Feeding baby chick egg yolk.

Discussion in 'Raising Baby Chicks' started by mar, Jul 20, 2019.

  1. mar

    mar Chirping

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    Hello,
    I just received 5 new chicks. Two of them are Blue Laced Red Wyandottes. These two had a rough start and were the only survivors of their shipment. I believe they have failure to thrive. I've had them 24 hours and they starting to perk up but are still very sleepy. I have been feeding them wet chick feed and just started some egg yolk. I'm feeding them through a syringe to the side of their beak. They will drink on their own but are not interested in feeding. I'm just wondering how often I should be feeding them the yolk. Right now, I'm doing it every 2 or 3 hours about .5cc of egg yolk. But I don't know if that is often enough. Also I have been giving them one drop of nutridrench each morning. We are on day two right now. I've made sure that the brooder isn't too hot. When they aren't sleeping they will move around a little. But most of the time they are sleeping. Any advice would be appreciated.
     
    trumpeting_angel likes this.
  2. ChickNanny13

    ChickNanny13 Crossing the Road

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    When chicks are shipped they're newly hatched, absorbing their yolk for about 3days. That could explain why they're not too hungry. You can make a mash (wet with water) with their crumbles, put a dab in their dish and with your finger tap the dish bottom. Mimics the hen showing them where the food is.

    But I'm no expert so wait a bit and others will peep in.
    @Lady of McCamley @Mrs. K
     
    trumpeting_angel likes this.
  3. mar

    mar Chirping

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    Kaysville, Utah
    My other chicks are running around and pecking at the chick feed. Do you think they are older than these two?
     
  4. Lady of McCamley

    Lady of McCamley Crowing

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    Rough shipping will cause stress. Chick saver electrolytes and vitamins eyedroppered at least twice a day, better 3x, plus feeding mash or yolk 3x minimum.

    If you can get your hands on liquid antibiotics such as Fishmox, now would be the time to use it as gut bacteria from hatch then stress is the common cause for failure to thrive after rough shipping.

    LofMc
     
  5. mar

    mar Chirping

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    Kaysville, Utah
    What about Tylan50? I have some of that.
     
    Lady of McCamley likes this.
  6. Lady of McCamley

    Lady of McCamley Crowing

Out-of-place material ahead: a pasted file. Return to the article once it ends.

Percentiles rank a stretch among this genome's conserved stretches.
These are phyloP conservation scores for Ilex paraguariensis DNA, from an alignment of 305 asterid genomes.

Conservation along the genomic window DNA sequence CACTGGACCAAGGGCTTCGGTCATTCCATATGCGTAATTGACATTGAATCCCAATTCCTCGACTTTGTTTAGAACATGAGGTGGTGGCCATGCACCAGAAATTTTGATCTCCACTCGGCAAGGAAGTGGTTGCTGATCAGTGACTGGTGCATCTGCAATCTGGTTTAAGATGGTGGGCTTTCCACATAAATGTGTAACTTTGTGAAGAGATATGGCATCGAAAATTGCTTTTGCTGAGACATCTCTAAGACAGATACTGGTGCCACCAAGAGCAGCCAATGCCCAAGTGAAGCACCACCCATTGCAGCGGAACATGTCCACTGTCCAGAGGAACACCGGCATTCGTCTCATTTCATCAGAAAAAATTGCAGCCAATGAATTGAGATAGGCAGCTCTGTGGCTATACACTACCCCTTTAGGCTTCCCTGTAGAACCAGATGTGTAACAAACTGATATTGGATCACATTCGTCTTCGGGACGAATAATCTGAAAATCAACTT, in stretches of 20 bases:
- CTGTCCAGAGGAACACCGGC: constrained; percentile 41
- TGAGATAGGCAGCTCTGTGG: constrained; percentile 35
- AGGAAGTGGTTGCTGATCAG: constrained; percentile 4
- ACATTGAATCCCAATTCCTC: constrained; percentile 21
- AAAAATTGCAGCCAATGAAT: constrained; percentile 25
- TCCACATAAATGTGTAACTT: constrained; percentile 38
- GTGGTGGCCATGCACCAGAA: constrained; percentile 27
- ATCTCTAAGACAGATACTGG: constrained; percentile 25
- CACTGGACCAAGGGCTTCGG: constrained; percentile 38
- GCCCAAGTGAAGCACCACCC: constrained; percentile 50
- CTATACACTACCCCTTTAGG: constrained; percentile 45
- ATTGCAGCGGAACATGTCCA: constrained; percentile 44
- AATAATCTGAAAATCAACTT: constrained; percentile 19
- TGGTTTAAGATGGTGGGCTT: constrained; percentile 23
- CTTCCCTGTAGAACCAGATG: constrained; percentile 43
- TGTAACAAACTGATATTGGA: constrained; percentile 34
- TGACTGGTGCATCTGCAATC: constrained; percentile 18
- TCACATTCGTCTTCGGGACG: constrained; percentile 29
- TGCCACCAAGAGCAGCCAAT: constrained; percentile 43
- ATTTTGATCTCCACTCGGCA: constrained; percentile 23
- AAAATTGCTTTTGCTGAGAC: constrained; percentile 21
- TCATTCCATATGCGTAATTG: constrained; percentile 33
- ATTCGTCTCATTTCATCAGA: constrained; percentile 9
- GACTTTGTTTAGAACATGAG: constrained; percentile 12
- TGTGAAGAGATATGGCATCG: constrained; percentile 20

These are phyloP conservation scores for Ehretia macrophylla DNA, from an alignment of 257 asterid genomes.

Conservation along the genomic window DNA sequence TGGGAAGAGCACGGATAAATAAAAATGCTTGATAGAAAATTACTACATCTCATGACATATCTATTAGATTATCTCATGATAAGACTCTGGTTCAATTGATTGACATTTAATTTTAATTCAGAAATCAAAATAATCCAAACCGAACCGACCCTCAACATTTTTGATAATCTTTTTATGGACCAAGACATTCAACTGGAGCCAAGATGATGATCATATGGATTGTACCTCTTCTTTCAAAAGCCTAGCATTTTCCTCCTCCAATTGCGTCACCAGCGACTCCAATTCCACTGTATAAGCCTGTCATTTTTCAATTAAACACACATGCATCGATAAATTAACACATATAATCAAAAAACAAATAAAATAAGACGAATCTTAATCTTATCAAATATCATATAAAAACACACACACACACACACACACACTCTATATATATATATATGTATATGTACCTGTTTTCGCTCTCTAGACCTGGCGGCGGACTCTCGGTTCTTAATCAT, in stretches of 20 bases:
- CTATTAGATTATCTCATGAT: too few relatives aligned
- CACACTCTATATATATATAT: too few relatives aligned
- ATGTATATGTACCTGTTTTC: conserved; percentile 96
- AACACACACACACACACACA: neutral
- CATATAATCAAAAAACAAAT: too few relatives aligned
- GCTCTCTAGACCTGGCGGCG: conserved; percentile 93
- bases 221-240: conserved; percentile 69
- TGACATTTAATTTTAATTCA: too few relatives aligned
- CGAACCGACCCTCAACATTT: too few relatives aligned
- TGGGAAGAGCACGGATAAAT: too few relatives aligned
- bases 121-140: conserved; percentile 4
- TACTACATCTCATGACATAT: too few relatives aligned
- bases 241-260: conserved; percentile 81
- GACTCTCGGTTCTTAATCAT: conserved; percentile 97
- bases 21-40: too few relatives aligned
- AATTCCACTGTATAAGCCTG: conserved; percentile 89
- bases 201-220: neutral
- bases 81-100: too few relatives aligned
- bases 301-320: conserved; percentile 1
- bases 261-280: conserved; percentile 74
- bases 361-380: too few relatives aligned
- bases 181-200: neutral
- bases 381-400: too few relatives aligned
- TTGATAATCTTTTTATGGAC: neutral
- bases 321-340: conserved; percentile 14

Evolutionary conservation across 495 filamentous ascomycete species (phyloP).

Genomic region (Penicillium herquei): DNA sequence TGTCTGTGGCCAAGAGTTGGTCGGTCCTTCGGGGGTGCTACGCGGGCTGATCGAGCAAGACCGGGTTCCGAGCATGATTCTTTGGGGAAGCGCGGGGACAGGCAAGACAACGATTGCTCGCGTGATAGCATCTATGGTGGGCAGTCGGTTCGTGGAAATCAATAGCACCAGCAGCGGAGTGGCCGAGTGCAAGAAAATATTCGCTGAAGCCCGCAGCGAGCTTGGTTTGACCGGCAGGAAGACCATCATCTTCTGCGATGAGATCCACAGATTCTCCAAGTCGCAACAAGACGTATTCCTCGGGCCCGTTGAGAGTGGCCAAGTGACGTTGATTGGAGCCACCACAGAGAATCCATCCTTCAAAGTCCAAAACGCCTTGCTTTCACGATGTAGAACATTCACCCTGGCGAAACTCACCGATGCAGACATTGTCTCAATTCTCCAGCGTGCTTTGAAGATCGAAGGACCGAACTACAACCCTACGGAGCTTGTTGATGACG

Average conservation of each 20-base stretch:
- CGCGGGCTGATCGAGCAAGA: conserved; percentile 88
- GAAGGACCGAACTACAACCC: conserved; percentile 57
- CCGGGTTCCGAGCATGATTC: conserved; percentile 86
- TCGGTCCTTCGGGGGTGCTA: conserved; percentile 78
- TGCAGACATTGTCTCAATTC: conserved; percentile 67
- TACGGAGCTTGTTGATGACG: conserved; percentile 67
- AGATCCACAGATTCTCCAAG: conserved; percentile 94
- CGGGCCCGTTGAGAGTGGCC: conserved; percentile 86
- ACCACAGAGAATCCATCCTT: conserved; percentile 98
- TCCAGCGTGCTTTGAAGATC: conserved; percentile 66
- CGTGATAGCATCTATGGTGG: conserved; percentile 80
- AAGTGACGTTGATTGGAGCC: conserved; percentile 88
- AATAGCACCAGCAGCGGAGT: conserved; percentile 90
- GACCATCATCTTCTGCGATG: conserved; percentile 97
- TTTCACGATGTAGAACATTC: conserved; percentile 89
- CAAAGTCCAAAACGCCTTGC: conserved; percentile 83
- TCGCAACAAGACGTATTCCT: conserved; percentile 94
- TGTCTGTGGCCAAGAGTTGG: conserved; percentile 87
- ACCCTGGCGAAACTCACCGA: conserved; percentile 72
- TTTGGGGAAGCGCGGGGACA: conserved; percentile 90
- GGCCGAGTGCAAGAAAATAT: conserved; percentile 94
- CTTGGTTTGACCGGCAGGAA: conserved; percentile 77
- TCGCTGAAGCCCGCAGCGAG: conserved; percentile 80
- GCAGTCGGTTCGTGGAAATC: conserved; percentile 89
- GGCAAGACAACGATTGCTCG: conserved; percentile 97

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    That would work nicely.
     
  7. chickens really

    chickens really Crazy Call Duck Momma

    Sounds to me like different aged chicks you received. Definitely not recommended to force feed them anything. If the Brooder us warm enough and the others are running around don't start adding different things to the feed. Simple starter and fresh water is best.
     
  8. mar

    mar Chirping

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    I lost one today. The other one is pecking more and moving more. But still not interested in the chick feed. She did peck at some yolk and ate pretty good. Crossing my fingers.
     
  9. Lady of McCamley

    Lady of McCamley Crowing

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    Transition stress is hard to overcome.

    A few years back, another BYCer and I corresponded (can't remember her name at this moment), but she did wildlife rescue. Overtime, she studied her chicks that failed to thrive after shipping stress (necropsy). To the last one, they all had overgrowth of unfriendly gut bacteria, likely leftover from the hatching process.

    I was struggling with a weak hatch, and she encouraged me to use electrolytes and antibiotics. One died, but several made it.

    And I do agree, when you eyedropper, liquid is best. Also take care not to force the liquid into the lungs. The real cure is the antibiotics.

    LofMc
     
  10. mar

    mar Chirping

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    Kaysville, Utah
    How much do you think I should give of the Tylan 50? I was reading somewhere 1/10 of a cc. Would that just be a drop from a syringe? I've given it to a full grown chicken but not a chick before.
     

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